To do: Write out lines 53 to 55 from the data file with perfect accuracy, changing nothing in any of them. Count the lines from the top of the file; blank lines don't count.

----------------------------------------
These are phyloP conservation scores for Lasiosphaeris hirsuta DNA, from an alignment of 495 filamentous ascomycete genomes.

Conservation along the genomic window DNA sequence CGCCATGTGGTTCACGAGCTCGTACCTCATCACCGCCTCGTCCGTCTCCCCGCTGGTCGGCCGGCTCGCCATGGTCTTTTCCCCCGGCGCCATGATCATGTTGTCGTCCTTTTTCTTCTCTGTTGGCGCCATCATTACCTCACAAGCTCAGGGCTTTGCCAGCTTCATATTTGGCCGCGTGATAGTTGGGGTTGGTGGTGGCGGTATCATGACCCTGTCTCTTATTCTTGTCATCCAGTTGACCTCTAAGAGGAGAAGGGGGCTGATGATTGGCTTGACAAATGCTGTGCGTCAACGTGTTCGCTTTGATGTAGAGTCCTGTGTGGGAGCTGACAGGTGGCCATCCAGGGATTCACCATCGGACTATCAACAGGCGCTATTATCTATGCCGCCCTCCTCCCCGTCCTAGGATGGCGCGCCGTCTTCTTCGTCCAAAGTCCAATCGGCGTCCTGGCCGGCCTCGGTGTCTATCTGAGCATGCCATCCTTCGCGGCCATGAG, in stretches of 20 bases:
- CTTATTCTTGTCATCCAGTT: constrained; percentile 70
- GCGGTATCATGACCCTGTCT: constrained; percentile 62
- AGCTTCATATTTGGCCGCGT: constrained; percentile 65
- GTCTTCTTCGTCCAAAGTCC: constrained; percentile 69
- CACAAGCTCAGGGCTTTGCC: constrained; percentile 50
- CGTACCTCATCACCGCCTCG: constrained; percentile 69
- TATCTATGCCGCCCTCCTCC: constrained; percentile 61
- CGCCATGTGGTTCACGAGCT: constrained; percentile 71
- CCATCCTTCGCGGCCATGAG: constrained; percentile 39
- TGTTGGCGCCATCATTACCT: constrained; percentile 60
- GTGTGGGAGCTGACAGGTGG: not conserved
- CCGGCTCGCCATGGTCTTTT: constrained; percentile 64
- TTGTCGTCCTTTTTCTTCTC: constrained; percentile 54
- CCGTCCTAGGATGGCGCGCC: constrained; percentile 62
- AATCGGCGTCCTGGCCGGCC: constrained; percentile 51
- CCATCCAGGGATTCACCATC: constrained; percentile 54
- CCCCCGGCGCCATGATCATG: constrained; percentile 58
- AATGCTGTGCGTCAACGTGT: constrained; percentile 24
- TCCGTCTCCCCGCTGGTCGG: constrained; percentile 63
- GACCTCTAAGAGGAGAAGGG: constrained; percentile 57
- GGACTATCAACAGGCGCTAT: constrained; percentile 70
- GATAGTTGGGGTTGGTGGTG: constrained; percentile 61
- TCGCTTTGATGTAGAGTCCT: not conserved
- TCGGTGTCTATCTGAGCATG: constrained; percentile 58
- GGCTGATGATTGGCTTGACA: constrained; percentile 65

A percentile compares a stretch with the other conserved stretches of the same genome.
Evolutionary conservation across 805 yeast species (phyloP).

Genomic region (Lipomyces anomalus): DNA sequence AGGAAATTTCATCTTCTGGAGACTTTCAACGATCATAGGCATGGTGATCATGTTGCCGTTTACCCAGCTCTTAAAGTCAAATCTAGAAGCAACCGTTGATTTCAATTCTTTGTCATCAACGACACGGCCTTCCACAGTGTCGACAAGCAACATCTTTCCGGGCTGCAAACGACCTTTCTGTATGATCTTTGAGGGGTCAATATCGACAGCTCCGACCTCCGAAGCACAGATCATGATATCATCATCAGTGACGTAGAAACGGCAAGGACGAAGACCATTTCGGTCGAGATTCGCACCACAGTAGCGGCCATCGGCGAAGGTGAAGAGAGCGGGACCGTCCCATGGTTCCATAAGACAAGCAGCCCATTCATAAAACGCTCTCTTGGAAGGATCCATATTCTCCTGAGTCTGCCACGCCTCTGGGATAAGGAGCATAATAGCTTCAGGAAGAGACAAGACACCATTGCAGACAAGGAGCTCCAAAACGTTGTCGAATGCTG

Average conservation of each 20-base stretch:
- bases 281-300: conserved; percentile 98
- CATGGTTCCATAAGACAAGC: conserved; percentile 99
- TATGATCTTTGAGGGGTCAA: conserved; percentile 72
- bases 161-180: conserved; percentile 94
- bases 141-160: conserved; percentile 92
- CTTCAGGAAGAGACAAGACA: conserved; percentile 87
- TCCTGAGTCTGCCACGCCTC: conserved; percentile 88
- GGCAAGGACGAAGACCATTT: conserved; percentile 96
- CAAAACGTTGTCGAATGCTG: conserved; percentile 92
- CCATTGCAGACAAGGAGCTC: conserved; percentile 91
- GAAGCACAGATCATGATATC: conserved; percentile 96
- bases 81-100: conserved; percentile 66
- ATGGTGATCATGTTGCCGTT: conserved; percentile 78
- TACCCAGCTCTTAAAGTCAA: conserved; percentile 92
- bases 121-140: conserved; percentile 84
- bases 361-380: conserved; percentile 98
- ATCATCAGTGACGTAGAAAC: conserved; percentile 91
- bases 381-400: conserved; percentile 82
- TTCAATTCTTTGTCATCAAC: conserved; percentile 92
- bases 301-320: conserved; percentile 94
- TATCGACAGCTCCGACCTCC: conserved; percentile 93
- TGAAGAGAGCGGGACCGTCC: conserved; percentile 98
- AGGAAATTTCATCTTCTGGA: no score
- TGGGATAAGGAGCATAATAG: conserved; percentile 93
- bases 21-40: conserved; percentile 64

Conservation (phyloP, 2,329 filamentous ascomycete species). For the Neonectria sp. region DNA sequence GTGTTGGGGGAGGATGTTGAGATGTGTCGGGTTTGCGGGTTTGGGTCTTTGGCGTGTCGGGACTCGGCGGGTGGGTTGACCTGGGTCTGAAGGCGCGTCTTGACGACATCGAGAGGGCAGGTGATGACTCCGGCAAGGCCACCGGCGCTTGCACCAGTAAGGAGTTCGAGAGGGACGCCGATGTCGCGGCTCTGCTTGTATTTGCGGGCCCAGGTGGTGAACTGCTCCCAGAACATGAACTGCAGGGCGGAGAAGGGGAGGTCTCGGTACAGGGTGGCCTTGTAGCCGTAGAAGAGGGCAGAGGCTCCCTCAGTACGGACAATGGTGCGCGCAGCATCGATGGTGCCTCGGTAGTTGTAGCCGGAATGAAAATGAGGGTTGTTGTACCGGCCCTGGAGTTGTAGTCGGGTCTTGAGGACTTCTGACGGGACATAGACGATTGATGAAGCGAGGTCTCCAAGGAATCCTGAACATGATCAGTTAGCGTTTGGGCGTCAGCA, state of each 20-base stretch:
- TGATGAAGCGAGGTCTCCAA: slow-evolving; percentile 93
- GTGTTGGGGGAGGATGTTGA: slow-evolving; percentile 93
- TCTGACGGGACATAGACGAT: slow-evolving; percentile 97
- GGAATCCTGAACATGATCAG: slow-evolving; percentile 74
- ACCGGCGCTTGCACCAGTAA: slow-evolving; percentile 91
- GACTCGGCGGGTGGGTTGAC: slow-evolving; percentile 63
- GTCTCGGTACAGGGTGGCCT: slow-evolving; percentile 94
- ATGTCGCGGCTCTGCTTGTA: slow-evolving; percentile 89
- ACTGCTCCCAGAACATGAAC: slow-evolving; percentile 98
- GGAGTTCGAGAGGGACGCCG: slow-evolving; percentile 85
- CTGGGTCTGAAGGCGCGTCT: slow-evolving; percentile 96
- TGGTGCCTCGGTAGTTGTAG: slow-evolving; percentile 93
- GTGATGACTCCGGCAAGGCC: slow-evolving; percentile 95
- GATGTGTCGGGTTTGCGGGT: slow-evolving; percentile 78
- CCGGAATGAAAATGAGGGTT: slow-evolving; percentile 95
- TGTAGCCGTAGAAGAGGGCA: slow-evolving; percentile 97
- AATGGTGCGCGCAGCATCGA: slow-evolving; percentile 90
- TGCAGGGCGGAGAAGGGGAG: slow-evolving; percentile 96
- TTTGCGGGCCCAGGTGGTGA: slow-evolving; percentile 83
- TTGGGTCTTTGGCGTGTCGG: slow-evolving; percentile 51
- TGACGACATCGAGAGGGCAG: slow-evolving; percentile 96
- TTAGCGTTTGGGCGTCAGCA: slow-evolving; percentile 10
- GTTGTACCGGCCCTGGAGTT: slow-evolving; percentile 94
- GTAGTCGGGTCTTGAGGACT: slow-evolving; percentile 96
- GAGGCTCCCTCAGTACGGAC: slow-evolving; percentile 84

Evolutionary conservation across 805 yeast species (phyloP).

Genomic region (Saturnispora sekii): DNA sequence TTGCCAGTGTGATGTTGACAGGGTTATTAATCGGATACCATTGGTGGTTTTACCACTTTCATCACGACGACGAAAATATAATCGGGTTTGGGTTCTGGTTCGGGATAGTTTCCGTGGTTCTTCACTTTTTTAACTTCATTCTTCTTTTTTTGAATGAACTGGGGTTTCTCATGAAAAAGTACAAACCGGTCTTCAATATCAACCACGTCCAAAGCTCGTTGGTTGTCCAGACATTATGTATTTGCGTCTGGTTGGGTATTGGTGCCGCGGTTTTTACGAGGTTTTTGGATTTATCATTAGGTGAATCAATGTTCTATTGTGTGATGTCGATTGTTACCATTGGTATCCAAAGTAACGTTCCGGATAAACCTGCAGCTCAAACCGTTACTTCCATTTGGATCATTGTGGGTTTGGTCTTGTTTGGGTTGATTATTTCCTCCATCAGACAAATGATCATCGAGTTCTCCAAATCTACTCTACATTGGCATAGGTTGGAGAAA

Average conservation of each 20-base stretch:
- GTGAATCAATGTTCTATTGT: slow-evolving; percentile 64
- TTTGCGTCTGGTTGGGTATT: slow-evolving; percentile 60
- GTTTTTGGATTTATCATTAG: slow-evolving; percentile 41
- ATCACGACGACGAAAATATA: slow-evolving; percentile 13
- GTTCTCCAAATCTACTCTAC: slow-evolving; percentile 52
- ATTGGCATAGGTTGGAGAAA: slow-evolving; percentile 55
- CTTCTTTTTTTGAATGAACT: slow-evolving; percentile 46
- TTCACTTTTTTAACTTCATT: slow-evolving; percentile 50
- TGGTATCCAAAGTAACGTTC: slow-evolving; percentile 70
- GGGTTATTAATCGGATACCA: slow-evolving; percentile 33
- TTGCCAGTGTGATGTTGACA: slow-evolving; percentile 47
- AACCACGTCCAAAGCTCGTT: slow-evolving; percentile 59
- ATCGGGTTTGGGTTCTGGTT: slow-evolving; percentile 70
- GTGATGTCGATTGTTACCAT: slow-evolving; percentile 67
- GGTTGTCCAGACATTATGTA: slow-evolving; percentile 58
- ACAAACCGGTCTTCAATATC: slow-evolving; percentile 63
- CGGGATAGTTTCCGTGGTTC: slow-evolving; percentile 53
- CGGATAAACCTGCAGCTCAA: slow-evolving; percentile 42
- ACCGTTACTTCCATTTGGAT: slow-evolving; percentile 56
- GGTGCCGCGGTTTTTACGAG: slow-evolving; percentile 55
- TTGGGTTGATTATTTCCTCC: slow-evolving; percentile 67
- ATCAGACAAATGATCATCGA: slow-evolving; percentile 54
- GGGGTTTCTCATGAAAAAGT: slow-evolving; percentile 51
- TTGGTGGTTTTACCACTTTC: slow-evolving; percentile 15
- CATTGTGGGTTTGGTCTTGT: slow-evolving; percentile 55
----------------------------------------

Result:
- TGAAGAGAGCGGGACCGTCC: conserved; percentile 98
- AGGAAATTTCATCTTCTGGA: no score
- TGGGATAAGGAGCATAATAG: conserved; percentile 93